Through WebCT I set up a number of discussion topics dealing with literary theory and asked small groups to make the initial submissions to them. I then encouraged all the students to respond to each thread. I read the original submissions and made occasional comments, but also let the original authors moderate the threads. This means that a high percentage of the course’s discussion takes place outside of the classroom, and without the sometimes overbearing thought that the person providing the opinion or insight will be contradicted by the lecturer.
This dialogic process, the construction of writing as a social process operating within individual’s zone of proximal development (Vygotsky 90) was designed so that they fulfilled the constructivist criteria of joining new knowledge onto the ideas students already had. Some example topics were:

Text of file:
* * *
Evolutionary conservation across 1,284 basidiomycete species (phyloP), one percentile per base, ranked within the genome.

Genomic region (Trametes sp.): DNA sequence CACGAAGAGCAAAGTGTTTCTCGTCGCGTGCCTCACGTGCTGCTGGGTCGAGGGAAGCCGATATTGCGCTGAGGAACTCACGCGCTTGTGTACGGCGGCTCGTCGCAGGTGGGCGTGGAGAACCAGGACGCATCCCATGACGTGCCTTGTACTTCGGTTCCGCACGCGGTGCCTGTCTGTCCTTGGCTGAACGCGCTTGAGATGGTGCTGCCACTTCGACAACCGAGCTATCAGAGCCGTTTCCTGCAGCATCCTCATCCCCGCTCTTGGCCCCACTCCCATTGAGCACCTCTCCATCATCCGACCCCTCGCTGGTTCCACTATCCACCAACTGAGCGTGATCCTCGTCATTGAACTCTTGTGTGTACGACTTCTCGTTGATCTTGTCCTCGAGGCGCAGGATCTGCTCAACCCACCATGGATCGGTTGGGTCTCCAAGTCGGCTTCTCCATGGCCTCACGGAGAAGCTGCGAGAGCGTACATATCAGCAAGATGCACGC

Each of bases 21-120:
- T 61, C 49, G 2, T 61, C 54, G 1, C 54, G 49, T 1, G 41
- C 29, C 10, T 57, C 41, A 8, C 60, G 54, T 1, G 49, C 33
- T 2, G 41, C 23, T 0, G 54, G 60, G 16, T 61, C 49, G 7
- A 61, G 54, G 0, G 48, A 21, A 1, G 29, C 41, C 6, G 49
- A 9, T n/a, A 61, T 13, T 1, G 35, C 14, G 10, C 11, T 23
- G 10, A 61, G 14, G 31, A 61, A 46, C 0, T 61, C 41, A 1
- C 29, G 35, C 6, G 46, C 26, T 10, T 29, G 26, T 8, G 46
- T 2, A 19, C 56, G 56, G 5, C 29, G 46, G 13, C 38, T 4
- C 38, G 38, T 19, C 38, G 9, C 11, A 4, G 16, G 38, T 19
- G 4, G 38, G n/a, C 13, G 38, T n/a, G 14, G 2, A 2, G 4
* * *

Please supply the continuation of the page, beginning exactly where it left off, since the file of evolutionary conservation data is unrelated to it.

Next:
Composition research has shown that these kinds of collaborative writing activities increased student enthusiasm about writing and improved the understanding of essay topics (Benton 254).
My innovations in this regard had one serious problem – the discussions did not lead directly to the essays. They were discussions about fundamental issues but I fel other discussions about essay topics and approaches would have helped. I did encourage these in an informal way, but will in future formalise the process.